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Freshmen to Watch: Bishop Davidson

  

The Missouri Times is speaking to new lawmakers this session. Get to know more of the “Freshmen to Watch” here.


JEFFERSON CITY, Mo. — For freshman Rep. Bishop Davidson, the decision to run for office came last-minute — but he’s already making waves a few months into his first term in the statehouse. 

Davidson’s decision to vie for the HD 130 seat coincided with other developments in his life, including the launch of his tutoring and original-curriculum service and his return home. While his passion has long been education, he hopes to do his part for the state from the House floor. 

“I moved back here, started Pelion Learning, and announced my candidacy around the same time,” Davidson said. “I always intended to be a teacher; this was a last-minute decision to run about a month before I announced my candidacy. We had a tight, competitive race and pulled it off.”

Davidson said he enjoyed the sincerity and relationships developed on the campaign trail, something he looked back at fondly amid the day-to-day bustle in the House. 

Davidson has already been part of a prominent bill this session; his language was included in the bill seeking to create the Second Amendment Preservation Act, allowing state gun laws to supersede federal regulations. Handled on the floor by Rep. Jered Taylor, the bill passed the House early in the session and recently progressed out of a Senate committee.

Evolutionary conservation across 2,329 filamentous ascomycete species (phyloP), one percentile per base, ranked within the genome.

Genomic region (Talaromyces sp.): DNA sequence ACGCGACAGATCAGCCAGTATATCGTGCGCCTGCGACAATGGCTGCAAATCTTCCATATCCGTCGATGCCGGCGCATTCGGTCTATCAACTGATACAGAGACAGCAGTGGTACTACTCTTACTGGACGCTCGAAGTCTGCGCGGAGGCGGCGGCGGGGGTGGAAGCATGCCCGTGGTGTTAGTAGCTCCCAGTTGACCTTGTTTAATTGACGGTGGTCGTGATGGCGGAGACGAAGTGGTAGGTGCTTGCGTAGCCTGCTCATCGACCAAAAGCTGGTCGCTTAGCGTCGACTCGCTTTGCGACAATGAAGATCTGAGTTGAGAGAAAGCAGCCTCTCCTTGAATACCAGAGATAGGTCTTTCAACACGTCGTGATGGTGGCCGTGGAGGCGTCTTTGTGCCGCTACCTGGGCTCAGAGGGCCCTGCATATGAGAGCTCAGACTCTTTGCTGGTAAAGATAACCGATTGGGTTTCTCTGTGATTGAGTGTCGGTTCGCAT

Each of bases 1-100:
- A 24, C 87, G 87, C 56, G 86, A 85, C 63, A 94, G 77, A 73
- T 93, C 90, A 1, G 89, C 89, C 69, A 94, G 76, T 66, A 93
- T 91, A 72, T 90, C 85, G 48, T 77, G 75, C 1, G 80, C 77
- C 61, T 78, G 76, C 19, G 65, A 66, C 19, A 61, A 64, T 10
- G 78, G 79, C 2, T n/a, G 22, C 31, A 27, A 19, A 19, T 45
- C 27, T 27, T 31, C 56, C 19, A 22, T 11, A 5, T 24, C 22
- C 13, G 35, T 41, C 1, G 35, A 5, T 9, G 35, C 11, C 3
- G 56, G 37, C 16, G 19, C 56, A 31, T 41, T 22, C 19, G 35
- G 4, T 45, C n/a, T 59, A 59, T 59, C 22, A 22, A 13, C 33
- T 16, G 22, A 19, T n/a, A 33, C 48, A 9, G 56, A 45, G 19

Another bill from the Republican freshman would allow school districts to issue their own teaching permits for up to 25 percent of their faculty, allowing standards and qualifications to be determined on the local level. The bill was perfected in the House Thursday.

“This is a piece to the larger puzzle that I’m interested in, which is broad education reform,” Davidson said. “Not just reform outside of our districts and the way that we currently do education, but genuine reform within the district model that we already have in place. That stems from a passion for education in general and my teaching aspirations; my dad is a public school teacher and my mom works in education, so in a lot of ways I see myself as a product of public education.”

Davidson is no stranger to government. He volunteers as a city counselor for Missouri Boys State, an annual hands-on retreat for high schoolers to experience the process and functions of their own small government. He said the experience, both as a participant and a counselor, informed his educational and legislative ambitions. 

“All of my policy talk has to be grounded in some sort of principle,” Davidson said. “When I did Boys State I enjoyed a lot of that already, and I got to get a taste of some of the relationship-building that would be necessary in a place like this. It amplified an interest that was already there, and to be able to come back perhaps increased my interest in education.”

Davidson said this was an important time to enter a career in the Capitol, an institution he hopes to see hold its own on the national stage.

“Now more than ever, the statehouse is probably one of the most important institutions in this nation,” he said. “We talk about a balance of power existing between the branches of government, and when we think about the separation of powers we normally think in these terms. There’s also an important balance between the federal government and the state, and I believe now more than ever statehouses have to reclaim some of their authority and restore a balance to a good federalist system.”